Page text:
Abu Dhabi Crown Prince Mohammed bin Zayed (MbZ) with Israeli Prime Minister Benjamin Netanyahu

UAE and Israel: Normalization or formalization?

The UAE-Israel deal is simple a formalization of bilateral relations under the auspices of the U.S.

On Aug. 13, U.S. President Donald Trump declared that the United Arab Emirates (UAE) and Israel have agreed to “fully normalize their diplomatic relations.” A joint statement by the U.S., the state of Israel and the UAE was released. Israeli Prime Minister Netanyahu shared Trump’s message and considered the statement a “historic” step. On Thursday, the two countries will sign many bilateral agreements ranging from tourism and culture to security and investments.

As a matter of fact, it is not normalization but the formalization of bilateral relations under the auspices of the U.S., because the UAE had already normalized its relations with Israel informally. The two countries have had close relations, especially since the eruption of the Arab insurgencies. Many Israeli officials and ministers have visited Abu Dhabi and Dubai at different times in the last several years.

According to the joint statement, “all three countries face many common challenges” and “share a similar outlook regarding the threats and opportunities in the region.” The statement does not refer to the city of Jerusalem, or al-Quds in Arabic. That means the UAE recognizes the annexation of the city.

Turkey and Iran are the only two relevant countries who have declared their opposition to the deal. It is generally accepted that the accord is against the regional claims of these two countries. Turkish officials strongly condemned the agreement, claiming that it undermines the position of the Palestinians. According to Turkish authorities, the UAE paves the way for the legitimization of the Israeli new expansionism in occupied Palestinian lands and its claim over the united Jerusalem.

As expected, almost all Western countries including the U.K., Germany, France and Spain welcomed the agreement, since Western countries have always prioritized the existence of the Israeli state as the main aim of their policies in the Middle East. Even United Nations Secretary-General Antonio Guterres praised the deal, claiming it will contribute to regional peace.

The agreement between the two countries has many regional implications. However, it will not cause a breakthrough in the region, since it will not change the regional balance of power. First of all, the agreement is clearly against the Palestinian people and the Palestinian political actors. Palestinians have condemned the accord as a betrayal of the Al-Aqsa Mosque, the city of Jerusalem and the Palestinian cause.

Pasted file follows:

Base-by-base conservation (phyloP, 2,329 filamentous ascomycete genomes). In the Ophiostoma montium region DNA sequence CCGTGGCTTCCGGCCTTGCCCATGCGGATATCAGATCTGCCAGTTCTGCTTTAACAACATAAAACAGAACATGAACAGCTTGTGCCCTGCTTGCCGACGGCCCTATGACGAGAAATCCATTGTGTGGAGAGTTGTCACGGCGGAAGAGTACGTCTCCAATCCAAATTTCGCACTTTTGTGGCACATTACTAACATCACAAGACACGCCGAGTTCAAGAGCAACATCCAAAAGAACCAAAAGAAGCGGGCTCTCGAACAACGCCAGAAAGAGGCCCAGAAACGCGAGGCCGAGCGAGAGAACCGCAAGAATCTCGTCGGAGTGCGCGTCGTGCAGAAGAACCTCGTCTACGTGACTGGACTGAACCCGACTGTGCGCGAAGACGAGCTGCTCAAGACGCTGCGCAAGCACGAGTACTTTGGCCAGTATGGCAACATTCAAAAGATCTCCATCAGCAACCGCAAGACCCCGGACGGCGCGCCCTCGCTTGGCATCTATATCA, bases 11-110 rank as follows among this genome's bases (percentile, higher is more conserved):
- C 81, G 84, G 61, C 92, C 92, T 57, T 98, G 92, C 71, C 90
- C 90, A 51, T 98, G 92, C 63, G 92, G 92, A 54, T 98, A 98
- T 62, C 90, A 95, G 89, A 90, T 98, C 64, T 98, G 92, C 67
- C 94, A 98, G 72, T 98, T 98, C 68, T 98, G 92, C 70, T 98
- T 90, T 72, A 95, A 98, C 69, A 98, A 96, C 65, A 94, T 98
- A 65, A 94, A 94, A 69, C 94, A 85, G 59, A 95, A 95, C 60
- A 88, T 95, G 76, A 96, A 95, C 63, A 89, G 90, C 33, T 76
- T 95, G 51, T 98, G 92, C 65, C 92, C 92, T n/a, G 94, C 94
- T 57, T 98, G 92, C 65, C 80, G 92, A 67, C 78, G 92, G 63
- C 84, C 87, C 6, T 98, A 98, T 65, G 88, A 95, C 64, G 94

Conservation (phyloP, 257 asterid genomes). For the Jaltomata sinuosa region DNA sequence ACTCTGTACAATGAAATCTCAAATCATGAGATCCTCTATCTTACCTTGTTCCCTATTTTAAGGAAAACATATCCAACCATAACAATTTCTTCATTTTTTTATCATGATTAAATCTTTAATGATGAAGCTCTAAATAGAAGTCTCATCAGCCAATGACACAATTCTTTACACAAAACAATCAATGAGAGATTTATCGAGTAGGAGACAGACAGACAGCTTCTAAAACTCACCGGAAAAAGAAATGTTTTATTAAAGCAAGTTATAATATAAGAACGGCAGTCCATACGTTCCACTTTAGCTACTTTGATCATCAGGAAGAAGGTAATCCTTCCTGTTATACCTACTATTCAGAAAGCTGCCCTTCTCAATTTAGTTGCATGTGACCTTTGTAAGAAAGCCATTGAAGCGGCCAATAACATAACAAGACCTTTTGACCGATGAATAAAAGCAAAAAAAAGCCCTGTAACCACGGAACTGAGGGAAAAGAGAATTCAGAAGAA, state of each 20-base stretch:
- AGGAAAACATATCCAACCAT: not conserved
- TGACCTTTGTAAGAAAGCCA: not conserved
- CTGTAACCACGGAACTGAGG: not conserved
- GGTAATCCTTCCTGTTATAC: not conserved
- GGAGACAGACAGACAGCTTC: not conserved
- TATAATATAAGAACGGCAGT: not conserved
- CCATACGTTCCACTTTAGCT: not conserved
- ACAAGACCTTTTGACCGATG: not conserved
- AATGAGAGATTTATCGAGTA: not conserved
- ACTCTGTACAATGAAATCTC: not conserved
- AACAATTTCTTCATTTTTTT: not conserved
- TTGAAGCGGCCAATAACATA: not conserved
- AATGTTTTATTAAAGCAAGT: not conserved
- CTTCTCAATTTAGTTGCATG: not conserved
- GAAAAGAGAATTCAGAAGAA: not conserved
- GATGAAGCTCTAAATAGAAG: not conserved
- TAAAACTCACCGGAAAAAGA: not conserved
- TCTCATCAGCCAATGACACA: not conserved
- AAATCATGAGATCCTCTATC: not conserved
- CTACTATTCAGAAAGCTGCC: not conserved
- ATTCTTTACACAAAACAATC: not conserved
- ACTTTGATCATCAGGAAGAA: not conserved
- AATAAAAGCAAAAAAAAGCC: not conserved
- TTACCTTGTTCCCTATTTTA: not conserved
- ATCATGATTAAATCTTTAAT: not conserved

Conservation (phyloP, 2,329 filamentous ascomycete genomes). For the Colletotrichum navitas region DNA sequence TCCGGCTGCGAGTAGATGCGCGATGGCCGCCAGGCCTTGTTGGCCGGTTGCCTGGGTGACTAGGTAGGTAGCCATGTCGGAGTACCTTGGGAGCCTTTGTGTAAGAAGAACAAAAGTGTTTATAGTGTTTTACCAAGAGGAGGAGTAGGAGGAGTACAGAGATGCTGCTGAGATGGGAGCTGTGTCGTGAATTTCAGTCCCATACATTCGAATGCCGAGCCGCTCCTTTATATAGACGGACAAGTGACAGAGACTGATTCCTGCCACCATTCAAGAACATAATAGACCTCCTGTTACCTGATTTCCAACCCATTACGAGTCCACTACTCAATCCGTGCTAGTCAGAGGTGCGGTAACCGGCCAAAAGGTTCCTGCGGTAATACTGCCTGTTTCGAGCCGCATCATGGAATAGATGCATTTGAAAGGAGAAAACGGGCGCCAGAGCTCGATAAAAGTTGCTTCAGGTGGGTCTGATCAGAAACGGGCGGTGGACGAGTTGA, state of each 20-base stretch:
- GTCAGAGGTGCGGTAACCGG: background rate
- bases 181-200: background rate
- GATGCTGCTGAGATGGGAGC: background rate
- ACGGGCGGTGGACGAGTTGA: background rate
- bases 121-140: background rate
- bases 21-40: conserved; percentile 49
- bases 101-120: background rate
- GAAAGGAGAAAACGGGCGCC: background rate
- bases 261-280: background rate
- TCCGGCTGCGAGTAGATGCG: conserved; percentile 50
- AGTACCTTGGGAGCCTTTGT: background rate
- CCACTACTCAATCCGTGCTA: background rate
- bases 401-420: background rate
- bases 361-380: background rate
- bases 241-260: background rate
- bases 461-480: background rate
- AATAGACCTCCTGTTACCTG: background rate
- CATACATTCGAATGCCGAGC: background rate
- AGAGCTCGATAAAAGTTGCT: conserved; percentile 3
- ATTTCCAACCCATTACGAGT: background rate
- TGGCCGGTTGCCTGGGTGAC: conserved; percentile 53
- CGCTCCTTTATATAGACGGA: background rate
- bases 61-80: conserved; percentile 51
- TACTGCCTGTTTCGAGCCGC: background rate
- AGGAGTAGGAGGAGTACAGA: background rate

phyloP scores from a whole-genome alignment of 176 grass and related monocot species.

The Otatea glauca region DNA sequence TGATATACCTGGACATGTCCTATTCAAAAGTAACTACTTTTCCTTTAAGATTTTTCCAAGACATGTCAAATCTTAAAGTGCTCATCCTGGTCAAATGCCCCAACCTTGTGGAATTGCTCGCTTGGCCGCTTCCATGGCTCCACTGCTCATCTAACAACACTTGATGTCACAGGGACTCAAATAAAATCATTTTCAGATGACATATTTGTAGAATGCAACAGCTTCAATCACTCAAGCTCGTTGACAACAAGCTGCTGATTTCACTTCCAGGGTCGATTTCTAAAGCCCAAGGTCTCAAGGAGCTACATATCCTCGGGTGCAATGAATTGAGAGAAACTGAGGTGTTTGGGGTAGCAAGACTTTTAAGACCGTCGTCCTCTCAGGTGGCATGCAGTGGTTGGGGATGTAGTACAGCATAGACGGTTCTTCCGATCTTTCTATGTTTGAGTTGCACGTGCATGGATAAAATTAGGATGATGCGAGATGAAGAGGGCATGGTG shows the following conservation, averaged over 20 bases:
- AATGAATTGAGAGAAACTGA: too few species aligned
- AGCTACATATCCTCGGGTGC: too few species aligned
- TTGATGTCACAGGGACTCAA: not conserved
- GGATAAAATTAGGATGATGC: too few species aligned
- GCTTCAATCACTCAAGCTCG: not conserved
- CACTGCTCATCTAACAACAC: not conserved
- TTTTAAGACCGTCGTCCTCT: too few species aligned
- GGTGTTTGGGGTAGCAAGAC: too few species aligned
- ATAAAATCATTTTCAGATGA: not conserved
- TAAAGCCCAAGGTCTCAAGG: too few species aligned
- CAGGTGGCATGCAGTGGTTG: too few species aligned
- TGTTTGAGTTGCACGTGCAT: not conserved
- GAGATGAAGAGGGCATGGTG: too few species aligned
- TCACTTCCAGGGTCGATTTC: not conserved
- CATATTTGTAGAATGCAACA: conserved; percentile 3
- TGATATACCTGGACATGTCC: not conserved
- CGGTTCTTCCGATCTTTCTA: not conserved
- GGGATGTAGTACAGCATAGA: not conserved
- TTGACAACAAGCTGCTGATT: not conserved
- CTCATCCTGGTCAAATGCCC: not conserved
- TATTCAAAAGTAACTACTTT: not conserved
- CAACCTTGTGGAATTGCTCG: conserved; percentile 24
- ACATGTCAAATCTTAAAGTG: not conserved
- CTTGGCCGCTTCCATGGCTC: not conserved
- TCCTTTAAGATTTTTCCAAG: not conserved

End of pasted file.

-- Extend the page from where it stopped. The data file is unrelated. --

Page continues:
Second, the UAE deal with Israel means that the decadeslong Israeli occupation of the Palestinian lands will continue, and Israel will control the united Jerusalem. The agreement will make a two-state solution to the Israeli-Palestinian problem less likely, if not impossible. The UAE has agreed with Israel to manage the expansionist Israeli policy and not to cause frustration among the Arab peoples. The UAE asked the Israeli government to suspend declaring sovereignty over the West Bank; however, as explained by Netanyahu, this suspension is temporary. That is, after securing the establishment of diplomatic relations with some Arab states, Israel will reinitiate its expansionist and colonialist policy.

Third, the agreement will solidify the position of both Israeli Prime Minister Benjamin Netanyahu and Trump in their respective domestic politics. A foreign policy victory may contribute to the reelection of Trump in the coming American presidential elections, and it may provide political relief and an atmosphere for Netanyahu to establish a stable government and remain in power.

Fourth, most Arab states including Egypt, Jordan, Oman and Bahrain praised the accord, while others remained silent. As a Turkish proverb says, “silence means acknowledgment.” None of the Arab countries so far expressed frustration with the agreement. On the contrary, some Gulf countries such as Bahrain and Oman may follow suit and sign agreements with Israel. Although Arab regimes try to normalize their relations with Israel, the Arab streets will not normalize their perspective of Israel until Israel agrees to withdraw from the occupied territories and stop oppressing the Palestinian people. In other words, unless Israel agrees to normalize its policies, the Arab people will not change their perception of Israel.

Fifth, it is clear that the agreement is directed against Iran. Iranian state officials strongly condemned the agreement and pointed out that it is against the Iranian regional interests. Iran considers the deal a step toward Israeli intervention into the Gulf affairs. As mentioned by Netanyahu, there are intelligence and security dimensions of the agreement, which bring the two states together against the Iranian threat. However, the UAE feels vulnerable against Iran. Unlike the Israeli side, Abu Dhabi does not want to have a problem with Tehran, which can directly threaten the UAE. Therefore, Emirati Minister of Foreign Affairs Anwar Gargash stated that the agreement with Israel is a “sovereign decision” and was not directed at Iran.

[Daily Sabah, 19 August 2020]

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